Apple's Executive Team Is Steve Jobs' Greatest Creation
This recent swoon, after moving from $360 in November to an all-time high of $644, has brought out a chorus of Apple-worrywarts. They are saying this is just the start of a broader pullback. They're saying this is due to investors who are worried about carriers pulling their subsidies on future iPhones.
Any pullback in Apple shares also seems to bring out the concerns about whether the largest company by market capitalization can still keep growing.
The other day, I spoke with a good friend of mine who worried about Apple's stock that: "Steve's no longer there and their markets are brutally competitive."
Apple could have the most amazing management team in the world, but none of us would talk about it, because Steve Jobs was that good a CEO. He was so charismatic, that he could overshadow Bill Clinton and the Vanity Fair after-party at the Oscars, combined.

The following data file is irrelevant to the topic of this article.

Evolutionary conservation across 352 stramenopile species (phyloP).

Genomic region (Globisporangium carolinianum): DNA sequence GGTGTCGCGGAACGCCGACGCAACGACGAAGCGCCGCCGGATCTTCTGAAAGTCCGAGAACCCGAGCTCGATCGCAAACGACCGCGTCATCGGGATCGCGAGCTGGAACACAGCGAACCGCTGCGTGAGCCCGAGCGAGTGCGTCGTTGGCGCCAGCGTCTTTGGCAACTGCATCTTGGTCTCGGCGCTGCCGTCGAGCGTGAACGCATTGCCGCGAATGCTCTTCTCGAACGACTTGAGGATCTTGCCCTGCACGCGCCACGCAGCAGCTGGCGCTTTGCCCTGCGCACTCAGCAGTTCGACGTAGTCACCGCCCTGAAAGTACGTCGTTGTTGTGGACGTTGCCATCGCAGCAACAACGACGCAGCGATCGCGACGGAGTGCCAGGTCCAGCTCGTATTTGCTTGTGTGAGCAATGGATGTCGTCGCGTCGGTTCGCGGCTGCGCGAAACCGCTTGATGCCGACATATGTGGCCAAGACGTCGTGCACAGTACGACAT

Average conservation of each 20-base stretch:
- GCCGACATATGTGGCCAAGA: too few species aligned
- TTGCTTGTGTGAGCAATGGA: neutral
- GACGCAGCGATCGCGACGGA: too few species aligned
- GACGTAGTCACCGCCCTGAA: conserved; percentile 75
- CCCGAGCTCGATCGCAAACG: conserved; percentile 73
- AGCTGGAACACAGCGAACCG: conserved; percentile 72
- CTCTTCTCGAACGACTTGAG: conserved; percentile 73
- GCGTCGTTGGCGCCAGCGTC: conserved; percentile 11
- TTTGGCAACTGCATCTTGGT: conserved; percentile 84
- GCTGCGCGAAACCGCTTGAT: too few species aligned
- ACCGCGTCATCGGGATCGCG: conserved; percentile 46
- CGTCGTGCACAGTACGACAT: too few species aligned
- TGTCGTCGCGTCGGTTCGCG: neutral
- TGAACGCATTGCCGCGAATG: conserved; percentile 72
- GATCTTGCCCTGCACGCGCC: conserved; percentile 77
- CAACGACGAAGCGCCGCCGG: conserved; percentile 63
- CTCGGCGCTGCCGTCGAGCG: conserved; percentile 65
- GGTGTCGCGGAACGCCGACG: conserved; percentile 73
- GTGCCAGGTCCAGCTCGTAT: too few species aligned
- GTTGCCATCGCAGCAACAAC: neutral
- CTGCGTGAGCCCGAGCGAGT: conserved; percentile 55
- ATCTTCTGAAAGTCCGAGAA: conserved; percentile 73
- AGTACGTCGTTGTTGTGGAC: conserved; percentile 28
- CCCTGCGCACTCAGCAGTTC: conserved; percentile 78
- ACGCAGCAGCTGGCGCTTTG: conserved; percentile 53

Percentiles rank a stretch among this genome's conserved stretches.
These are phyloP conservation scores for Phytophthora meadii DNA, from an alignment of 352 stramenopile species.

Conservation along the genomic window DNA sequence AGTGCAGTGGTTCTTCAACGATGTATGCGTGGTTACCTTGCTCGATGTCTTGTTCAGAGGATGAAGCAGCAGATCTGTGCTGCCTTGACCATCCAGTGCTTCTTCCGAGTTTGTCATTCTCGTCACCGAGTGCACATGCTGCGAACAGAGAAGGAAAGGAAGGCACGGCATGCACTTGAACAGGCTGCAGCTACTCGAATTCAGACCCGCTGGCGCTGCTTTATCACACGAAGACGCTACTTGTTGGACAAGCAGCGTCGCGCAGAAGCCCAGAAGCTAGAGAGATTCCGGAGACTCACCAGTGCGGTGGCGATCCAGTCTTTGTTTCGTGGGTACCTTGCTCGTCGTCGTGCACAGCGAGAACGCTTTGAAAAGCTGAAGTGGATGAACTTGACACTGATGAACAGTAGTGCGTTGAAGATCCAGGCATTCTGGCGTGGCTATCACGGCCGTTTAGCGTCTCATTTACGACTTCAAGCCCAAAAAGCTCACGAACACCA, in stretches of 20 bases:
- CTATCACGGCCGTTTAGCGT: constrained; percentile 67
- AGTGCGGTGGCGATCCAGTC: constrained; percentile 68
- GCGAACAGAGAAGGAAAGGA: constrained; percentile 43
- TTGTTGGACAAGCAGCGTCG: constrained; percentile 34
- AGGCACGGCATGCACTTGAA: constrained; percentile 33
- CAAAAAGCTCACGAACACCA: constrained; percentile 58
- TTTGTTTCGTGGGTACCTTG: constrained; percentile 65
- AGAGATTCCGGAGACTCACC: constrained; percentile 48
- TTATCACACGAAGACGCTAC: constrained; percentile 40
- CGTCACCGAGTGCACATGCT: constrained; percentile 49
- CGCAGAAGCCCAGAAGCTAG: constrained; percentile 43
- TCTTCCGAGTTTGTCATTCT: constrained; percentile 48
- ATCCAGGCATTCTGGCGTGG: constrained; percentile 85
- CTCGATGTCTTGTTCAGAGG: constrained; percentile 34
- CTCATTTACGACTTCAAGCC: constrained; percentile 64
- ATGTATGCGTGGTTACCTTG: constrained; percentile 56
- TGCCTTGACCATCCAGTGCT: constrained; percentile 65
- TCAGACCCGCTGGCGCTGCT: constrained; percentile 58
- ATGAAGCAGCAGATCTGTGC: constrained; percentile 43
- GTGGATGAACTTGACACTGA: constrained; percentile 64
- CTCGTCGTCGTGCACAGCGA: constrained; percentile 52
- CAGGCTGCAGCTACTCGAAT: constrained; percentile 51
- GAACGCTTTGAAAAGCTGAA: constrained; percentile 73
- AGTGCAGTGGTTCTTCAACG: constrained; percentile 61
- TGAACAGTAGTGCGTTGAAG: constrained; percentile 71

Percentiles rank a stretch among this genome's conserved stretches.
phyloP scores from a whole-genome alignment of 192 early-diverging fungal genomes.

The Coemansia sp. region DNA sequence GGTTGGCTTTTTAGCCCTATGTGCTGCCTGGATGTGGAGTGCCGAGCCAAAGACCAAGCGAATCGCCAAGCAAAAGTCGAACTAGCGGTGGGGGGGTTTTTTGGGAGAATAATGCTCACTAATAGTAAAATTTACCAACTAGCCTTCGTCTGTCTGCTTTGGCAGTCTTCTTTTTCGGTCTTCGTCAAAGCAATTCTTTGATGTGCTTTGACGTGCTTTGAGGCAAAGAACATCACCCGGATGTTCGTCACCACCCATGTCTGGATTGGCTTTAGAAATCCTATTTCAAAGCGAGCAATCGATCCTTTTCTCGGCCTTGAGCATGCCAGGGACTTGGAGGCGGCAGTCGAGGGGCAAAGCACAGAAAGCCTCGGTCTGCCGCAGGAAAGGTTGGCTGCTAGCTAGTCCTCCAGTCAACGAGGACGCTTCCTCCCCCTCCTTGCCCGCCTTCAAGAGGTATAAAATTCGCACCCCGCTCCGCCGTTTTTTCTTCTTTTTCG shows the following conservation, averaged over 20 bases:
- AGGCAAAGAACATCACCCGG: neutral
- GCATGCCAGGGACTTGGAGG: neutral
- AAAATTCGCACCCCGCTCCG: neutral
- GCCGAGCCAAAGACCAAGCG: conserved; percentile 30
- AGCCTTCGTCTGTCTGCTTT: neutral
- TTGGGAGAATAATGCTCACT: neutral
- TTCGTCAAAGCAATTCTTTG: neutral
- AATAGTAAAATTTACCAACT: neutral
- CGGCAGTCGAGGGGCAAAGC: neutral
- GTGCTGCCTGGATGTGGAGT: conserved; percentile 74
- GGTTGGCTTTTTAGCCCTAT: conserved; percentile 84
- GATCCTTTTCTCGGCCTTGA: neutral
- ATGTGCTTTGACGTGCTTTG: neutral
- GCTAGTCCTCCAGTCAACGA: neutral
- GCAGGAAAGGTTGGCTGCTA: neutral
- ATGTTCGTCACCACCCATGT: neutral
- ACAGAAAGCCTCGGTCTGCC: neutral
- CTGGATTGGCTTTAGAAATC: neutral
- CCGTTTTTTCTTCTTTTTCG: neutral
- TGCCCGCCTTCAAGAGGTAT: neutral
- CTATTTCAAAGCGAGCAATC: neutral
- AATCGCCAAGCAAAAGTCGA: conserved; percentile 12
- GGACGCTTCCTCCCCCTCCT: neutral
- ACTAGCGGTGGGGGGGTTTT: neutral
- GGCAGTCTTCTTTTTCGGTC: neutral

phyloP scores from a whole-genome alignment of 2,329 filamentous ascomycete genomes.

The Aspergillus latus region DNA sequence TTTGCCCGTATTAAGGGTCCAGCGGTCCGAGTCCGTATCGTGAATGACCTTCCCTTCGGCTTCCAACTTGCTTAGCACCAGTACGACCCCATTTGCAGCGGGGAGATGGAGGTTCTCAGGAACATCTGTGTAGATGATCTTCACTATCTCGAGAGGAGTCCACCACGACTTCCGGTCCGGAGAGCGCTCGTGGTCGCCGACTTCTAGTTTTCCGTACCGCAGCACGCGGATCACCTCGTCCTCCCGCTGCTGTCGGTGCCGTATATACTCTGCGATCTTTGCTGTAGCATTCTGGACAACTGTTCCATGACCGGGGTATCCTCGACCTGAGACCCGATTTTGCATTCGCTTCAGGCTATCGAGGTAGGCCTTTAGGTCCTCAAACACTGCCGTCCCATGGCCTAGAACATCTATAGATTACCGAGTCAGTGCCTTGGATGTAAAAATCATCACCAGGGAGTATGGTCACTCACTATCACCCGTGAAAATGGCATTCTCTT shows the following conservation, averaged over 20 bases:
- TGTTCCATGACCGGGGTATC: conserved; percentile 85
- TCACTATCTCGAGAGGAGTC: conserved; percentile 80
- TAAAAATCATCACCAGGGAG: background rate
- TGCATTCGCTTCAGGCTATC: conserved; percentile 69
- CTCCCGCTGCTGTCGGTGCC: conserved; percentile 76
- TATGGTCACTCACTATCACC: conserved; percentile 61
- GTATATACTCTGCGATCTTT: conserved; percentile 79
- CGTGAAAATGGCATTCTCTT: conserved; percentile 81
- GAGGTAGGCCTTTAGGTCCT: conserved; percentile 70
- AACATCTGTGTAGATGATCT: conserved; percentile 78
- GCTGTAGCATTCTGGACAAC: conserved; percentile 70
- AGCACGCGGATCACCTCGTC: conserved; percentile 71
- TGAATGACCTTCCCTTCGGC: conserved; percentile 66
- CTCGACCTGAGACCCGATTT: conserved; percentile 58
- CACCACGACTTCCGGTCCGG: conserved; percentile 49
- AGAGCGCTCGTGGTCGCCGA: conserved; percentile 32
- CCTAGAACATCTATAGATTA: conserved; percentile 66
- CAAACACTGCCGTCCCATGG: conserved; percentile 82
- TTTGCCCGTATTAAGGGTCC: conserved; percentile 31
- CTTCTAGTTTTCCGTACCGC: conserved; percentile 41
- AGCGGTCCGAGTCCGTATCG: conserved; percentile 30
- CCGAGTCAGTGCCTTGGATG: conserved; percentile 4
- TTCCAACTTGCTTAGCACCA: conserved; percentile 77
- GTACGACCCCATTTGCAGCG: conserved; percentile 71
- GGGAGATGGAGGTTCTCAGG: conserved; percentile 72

Jobs' stories have now become legend within Silicon Valley. Given that, it's completely understandable that his management team -- now left to run Apple completely on their own devices -- would be overshadowed by the media.
I'm quite sure that neither Jobs nor his team care much about how the media and bloggers judge their abilities. They know that all that matters is how their accomplishments are judged years from now, as well as how they're judged by their peers around them at Apple.
Five stars stood in the shadow of Jobs: Tim Cook, Eddy Cue, Phil Schiller, Scott Forstall and Jony Ive. (I should also include a sixth, CFO Peter Oppenheimer, who does a great job in his role.) Despite worries by some after Jobs' death, they're all still at Apple.